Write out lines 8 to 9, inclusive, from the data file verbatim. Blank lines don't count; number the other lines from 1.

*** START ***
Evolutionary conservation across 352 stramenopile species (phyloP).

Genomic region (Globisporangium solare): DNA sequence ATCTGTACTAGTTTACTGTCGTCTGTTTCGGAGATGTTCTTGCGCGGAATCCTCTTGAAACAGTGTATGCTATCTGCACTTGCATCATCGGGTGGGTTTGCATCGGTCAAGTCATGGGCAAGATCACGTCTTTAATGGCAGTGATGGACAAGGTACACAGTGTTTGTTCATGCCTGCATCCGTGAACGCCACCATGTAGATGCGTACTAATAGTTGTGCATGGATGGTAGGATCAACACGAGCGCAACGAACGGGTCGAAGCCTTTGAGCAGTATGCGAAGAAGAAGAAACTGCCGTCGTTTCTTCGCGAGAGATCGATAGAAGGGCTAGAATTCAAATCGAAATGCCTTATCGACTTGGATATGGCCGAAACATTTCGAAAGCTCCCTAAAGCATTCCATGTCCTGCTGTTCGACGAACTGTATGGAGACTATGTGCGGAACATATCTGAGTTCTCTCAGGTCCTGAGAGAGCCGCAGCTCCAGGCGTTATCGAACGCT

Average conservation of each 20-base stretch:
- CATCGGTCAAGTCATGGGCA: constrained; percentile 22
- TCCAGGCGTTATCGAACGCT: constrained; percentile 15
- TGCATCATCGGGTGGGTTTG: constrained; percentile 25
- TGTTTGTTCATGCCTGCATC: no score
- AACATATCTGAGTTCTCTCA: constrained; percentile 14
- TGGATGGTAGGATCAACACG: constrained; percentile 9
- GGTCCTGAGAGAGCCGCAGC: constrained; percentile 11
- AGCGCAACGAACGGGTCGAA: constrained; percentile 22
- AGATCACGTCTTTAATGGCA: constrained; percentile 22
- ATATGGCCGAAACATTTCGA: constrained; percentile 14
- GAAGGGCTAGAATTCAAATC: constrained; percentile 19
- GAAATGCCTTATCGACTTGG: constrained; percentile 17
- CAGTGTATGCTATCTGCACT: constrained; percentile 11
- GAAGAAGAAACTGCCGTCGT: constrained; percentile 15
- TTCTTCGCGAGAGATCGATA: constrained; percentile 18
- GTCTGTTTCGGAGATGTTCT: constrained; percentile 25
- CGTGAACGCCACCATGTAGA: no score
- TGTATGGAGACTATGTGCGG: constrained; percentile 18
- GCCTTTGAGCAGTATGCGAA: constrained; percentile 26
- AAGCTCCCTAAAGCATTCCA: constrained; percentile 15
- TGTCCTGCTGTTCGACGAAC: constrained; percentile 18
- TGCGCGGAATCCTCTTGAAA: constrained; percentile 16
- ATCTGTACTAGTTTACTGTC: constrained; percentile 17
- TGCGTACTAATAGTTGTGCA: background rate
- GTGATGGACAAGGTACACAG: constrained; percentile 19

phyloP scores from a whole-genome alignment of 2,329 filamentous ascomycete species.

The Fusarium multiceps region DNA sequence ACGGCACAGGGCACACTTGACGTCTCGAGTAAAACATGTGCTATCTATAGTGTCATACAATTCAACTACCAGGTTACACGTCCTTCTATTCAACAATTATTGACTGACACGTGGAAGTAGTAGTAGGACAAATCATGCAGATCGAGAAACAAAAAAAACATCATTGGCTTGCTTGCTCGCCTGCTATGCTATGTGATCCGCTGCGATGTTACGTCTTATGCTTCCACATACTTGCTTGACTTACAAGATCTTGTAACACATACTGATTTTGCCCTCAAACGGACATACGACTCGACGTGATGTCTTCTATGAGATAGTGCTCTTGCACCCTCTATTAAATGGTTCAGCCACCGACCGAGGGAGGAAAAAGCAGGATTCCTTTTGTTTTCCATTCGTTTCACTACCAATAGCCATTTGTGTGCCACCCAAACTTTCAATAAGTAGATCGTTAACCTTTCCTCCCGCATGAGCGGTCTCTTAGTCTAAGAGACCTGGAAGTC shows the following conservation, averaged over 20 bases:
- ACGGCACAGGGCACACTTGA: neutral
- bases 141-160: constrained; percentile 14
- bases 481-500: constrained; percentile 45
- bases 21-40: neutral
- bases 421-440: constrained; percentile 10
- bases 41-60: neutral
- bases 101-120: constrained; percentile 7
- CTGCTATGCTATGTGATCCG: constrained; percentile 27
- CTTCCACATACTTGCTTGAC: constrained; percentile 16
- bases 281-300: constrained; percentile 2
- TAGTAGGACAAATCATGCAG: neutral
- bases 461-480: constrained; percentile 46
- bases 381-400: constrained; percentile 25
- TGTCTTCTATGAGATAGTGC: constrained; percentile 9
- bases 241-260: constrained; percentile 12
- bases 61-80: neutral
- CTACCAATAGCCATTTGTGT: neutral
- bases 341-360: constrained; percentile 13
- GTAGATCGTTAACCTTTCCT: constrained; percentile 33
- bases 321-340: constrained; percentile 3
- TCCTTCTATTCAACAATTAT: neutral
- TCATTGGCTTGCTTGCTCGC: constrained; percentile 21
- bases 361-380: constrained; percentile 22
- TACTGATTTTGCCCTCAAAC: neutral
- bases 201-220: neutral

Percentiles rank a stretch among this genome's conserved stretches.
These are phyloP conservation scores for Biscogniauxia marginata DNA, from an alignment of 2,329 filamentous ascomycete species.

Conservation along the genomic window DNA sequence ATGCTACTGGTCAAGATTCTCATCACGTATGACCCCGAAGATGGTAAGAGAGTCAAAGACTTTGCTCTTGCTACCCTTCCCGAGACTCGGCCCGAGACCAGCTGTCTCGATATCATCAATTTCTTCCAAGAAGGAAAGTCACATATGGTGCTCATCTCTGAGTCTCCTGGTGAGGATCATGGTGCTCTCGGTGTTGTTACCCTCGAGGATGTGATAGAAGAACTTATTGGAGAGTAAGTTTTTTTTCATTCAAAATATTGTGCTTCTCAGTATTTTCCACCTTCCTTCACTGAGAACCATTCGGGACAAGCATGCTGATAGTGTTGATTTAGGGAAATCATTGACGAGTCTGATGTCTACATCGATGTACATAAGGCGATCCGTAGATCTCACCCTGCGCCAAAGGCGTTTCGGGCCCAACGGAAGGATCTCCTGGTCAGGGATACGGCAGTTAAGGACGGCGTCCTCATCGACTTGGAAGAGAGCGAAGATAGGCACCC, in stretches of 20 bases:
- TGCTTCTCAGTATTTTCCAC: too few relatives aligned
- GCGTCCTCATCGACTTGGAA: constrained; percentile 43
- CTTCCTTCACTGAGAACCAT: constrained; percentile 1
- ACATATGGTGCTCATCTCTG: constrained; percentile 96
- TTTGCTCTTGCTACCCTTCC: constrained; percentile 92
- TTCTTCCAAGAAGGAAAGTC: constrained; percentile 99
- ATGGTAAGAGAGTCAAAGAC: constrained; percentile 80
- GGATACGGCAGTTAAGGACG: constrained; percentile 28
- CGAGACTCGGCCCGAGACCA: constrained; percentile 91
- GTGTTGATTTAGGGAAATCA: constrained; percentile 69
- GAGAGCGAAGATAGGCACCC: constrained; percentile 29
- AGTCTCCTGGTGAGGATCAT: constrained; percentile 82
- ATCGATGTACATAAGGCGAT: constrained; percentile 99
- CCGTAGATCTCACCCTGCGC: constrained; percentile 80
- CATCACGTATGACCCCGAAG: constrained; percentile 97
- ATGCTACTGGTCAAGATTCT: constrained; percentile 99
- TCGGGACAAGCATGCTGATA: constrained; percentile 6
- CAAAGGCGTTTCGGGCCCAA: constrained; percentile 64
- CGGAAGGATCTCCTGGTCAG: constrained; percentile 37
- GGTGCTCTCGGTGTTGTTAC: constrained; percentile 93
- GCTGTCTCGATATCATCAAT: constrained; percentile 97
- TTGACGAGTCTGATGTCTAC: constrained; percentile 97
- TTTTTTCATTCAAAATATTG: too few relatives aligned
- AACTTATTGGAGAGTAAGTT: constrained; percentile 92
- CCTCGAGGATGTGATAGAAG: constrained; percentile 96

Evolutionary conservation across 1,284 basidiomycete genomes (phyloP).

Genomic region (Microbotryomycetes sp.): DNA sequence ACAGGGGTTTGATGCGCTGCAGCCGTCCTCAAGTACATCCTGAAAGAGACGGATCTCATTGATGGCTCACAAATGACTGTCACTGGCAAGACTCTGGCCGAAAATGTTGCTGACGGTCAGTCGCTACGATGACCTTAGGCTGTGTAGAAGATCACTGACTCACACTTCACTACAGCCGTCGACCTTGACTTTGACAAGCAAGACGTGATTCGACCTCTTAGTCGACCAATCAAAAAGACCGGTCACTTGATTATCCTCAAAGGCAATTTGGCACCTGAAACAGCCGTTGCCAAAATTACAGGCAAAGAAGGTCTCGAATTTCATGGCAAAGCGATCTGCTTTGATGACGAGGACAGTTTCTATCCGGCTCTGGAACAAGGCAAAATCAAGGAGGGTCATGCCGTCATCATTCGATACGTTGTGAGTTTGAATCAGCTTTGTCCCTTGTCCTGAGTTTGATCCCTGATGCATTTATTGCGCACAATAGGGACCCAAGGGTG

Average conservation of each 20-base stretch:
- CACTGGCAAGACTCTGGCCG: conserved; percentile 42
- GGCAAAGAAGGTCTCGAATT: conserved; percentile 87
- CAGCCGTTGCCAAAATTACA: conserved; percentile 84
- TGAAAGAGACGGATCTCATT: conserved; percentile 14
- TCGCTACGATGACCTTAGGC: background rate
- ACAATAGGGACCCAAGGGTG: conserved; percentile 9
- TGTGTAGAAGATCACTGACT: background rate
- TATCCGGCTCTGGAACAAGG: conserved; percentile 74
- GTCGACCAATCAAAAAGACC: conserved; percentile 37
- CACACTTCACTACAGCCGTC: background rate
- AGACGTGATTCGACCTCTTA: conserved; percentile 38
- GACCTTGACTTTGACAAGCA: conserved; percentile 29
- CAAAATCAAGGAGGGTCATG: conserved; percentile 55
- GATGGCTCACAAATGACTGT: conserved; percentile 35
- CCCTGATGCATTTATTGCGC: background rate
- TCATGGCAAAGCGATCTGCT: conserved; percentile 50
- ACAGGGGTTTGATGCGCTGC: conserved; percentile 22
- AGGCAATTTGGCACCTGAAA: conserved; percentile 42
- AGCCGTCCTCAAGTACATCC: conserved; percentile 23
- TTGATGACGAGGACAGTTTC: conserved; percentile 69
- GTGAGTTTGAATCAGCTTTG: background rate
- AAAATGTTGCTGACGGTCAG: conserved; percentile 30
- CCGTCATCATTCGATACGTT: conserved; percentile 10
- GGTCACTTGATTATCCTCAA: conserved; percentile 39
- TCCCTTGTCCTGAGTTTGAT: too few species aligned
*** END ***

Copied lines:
- AACATATCTGAGTTCTCTCA: constrained; percentile 14
- TGGATGGTAGGATCAACACG: constrained; percentile 9